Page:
CONCERT PITCH vs TUNING SYSTEM
(A COMMON MISUNDERSTANDING)
A common misunderstanding when it comes to 432-Tuning is that many people do not understand the difference between “concert pitch” and “tuning system”. If you do not know the difference, then please, read this first!
Concert Pitch 432Hz = using reference tone A4=432Hz to tune to, without Temperamental specifications.
432-Tuning = using the reference tone A4=432Hz in combination with Pythagorean Temperament (or variation).
WHY IS ONLY CHANGING THE CONCERT PITCH NOT ENOUGH?
Well, when a piece was recorded using for example the 12-Tone Equal Temperament (12-TET, the present standard), pitching the whole piece down with -0.3166… cents is not sufficient. The “intervallic” relationship between the tones has not changed, when a change of Concert Pitch is implemented. Even though the A would then be in tune with 432-Tuning, the other 11 tones are still off pitch. The Temperament is still Equal Temperament.
EXAMPLE: 12-TONE EQUAL TEMPERAMENT (the present standard)
In twelve-tone equal temperament, which divides the octave into 12 equal parts, the width of a semitone, i.e. the frequency ratio of the interval between two adjacent notes, is the twelfth root of two:
There are many other Musical Temperaments (most more complicated then 12-TET), using various mathematical formulas to create other ratios then 1.059463. The most know Temperaments are the: Pythagorean Tuning, Meantone Temperament, Well Temperament, Just Intonation and Five-Limit Tuning.
If your intentions are to use the 432-TUNING SYSTEM (not just 432Hz as Concert Pitch) you also need to implement The Pythagorean Temperament.
432 TUNING – USING THE PYTHAGOREAN TEMPERAMENT
The Pythagorean temperament is been noted as the only correct temperament when we talk about 432-tuning. The Most Harmonic Numbers concept uses this method.
Pythagorean tuning is a system of musical tuning in which the frequency ratios of all intervals are based on the ratio 3:2, a ratio from the harmonic series. This ratio, also known as the “pure” or perfect fifth, is chosen because it is one of the most consonant intervals and easy to tune on by ear.
The Pythagorean Temperament is thus one of the oldest known “Just Intonation” (3-limit) Temperaments.
More information: Wikipedia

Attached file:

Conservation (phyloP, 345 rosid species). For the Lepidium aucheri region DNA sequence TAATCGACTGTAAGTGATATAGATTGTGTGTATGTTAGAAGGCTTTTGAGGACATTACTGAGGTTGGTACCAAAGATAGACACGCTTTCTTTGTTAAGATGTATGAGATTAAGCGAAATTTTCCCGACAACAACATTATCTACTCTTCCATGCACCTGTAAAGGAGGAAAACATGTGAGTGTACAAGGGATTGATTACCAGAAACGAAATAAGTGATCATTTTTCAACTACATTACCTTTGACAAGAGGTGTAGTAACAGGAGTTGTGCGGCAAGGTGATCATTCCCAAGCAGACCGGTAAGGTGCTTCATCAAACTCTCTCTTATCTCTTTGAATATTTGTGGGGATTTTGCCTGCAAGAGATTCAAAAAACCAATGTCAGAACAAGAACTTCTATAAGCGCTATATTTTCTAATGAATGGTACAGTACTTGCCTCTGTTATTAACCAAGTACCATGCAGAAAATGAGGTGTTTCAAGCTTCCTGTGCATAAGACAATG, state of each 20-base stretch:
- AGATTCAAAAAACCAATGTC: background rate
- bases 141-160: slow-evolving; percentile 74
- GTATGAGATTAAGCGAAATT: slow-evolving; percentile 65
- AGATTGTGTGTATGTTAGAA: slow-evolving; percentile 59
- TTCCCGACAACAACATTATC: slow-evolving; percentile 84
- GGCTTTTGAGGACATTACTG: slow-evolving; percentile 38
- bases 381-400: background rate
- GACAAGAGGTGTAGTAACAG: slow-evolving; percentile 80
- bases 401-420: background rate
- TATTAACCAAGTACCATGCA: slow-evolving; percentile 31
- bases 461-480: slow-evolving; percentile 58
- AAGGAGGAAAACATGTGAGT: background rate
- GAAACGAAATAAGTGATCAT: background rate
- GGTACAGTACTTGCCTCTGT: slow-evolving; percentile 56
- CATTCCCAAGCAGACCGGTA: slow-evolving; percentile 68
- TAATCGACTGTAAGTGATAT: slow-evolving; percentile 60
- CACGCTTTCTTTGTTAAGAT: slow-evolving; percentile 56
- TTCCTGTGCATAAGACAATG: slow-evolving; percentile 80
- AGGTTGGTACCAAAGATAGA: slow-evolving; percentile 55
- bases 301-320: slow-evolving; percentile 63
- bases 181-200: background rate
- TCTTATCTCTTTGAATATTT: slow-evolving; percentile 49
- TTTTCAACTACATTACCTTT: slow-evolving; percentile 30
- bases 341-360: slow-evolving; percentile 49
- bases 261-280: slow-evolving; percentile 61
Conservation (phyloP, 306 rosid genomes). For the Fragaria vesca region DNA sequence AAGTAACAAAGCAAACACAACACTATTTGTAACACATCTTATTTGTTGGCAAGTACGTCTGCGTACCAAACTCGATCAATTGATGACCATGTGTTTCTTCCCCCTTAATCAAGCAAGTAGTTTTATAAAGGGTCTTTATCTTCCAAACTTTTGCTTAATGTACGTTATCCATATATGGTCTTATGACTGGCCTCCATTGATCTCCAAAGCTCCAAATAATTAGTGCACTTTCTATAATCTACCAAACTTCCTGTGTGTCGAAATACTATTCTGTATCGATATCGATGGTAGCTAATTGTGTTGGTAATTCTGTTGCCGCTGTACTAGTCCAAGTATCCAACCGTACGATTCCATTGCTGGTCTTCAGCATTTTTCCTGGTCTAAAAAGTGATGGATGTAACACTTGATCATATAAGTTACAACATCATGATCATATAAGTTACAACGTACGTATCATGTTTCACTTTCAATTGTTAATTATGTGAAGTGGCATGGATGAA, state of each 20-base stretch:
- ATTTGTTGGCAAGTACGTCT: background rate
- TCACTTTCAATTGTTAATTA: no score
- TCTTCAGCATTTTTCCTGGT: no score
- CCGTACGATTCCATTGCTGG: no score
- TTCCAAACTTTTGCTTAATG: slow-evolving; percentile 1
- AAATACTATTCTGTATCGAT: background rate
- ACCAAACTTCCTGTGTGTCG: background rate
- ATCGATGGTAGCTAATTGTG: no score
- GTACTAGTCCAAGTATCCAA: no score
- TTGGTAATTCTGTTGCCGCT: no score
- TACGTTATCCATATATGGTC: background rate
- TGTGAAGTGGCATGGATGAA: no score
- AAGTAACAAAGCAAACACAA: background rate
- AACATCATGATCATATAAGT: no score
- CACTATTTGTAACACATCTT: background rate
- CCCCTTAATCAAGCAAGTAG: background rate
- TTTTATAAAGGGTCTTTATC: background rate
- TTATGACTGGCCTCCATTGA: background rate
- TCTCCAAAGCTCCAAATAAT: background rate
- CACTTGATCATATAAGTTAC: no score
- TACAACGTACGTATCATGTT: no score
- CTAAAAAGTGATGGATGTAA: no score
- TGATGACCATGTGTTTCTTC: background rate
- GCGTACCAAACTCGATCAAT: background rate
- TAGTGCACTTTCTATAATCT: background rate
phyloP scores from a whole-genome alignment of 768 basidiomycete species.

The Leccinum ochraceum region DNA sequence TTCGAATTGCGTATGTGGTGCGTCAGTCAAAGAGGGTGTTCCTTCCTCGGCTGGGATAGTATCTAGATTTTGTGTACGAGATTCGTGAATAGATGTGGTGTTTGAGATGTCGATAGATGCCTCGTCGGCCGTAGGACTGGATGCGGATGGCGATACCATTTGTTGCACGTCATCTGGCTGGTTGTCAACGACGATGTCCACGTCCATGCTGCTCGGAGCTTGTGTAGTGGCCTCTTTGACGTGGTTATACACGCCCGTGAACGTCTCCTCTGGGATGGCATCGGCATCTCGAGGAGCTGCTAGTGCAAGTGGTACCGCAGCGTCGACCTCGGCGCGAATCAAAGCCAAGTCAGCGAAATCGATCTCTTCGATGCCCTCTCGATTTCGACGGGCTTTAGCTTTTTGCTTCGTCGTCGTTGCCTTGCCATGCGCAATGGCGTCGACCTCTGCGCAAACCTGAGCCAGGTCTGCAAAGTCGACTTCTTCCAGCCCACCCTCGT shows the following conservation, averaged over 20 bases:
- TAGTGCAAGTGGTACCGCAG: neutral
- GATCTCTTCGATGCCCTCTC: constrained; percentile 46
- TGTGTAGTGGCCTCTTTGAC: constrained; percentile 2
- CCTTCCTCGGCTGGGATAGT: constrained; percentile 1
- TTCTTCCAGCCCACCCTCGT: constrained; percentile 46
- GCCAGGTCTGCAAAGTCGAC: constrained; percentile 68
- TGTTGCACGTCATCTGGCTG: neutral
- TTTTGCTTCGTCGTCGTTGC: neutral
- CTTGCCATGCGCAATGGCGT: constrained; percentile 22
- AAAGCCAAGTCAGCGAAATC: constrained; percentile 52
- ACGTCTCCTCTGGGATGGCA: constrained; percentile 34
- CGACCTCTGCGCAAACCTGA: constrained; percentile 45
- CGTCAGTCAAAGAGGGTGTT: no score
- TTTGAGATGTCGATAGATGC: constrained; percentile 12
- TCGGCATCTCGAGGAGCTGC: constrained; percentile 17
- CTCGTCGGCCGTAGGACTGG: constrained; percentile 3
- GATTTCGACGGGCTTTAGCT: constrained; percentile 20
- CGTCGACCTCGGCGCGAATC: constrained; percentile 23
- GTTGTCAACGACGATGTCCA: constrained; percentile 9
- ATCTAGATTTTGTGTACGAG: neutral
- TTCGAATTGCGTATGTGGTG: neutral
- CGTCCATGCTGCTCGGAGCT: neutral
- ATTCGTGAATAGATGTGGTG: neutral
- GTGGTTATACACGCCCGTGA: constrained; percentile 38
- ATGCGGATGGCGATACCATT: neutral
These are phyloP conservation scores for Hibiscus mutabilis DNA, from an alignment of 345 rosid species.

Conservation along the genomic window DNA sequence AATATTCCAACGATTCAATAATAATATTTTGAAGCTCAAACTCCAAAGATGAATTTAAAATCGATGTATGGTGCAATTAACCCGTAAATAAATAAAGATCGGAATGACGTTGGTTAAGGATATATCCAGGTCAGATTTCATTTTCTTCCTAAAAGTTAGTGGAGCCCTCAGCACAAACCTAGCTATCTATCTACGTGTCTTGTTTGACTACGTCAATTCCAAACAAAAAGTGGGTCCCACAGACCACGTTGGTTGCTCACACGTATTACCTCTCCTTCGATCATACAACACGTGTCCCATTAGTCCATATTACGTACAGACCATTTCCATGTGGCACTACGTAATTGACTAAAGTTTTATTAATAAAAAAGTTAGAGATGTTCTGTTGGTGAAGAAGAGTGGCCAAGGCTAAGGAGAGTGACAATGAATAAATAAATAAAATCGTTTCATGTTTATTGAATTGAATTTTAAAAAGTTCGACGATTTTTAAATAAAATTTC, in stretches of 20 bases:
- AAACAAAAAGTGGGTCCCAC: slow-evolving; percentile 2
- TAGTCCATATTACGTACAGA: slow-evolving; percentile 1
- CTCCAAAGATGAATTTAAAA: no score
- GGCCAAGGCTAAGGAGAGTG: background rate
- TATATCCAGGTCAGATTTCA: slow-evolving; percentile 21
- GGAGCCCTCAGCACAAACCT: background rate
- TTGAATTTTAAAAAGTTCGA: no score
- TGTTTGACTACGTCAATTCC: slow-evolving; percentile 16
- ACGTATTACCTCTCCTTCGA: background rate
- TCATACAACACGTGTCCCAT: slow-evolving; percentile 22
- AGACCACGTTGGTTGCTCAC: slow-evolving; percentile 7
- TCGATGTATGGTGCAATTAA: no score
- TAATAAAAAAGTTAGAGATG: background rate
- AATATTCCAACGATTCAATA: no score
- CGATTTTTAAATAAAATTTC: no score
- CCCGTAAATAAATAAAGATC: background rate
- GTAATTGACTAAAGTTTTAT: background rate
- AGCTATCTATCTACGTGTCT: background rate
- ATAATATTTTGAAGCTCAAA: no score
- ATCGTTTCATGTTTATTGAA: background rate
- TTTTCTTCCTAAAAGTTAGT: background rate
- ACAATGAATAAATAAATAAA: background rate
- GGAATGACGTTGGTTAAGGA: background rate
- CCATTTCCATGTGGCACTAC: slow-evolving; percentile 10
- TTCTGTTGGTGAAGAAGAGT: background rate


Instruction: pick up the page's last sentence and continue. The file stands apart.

IMPORTANT: When using the Scientific Pitch (C4=256Hz) and you wish A4 to be 432Hz as well, then there are NO alternatives for the Pythagorean Temperament (and variations on it)! Any other temperament used with C4=256Hz, will not result in A4=432Hz but by example with 12-TET in A4=430.5Hz (430.53824925657256Hz).
THE BEST ALTERNATIVE IMPLEMENTATION OF THE PYTHAGOREAN TEMPERAMENT:
“TWELVE TRUE FIFTHS TUNING” (BY MARIA RENOLD)
Graham H Jackson explains this tuning system on his web site as follows:
“For the “twelve true-5ths tuning”: you first set C at 256 Hz. Then you tune the 7 “white keys” by the circle of 5ths, using however natural 5ths. Then you divide the octave at C exactly in half (which can be done handily with a special tuning fork), and tune the 5 “black keys” by natural 5ths to that F#. You end up with two series of natural 5ths–one of 7 notes and one of 5 notes, linked by an “unnatural” interval of an augmented 4th (which is actually the same augmented 4th found in the equal-tempered system).” [ Read More ] ►
OTHER ALTERNATIVES FOR THE PYTHAGOREAN TEMPERAMENT?
Within the “432-Tuning community” there are those who favor other temperaments due to certain “limitations” of the Pythagorean Temperament, or simply because they prefer the usage of other perfect intervals (like a perfect Third) over the Perfect Fifth. If you could still call these methods of tuning “432-Tuning” is questionable (see blog “Concert Pitch” vs “Tuning System“).
Most popular alternative temperaments (not based on Perfect Fifths) used in combination with A4=432Hz are: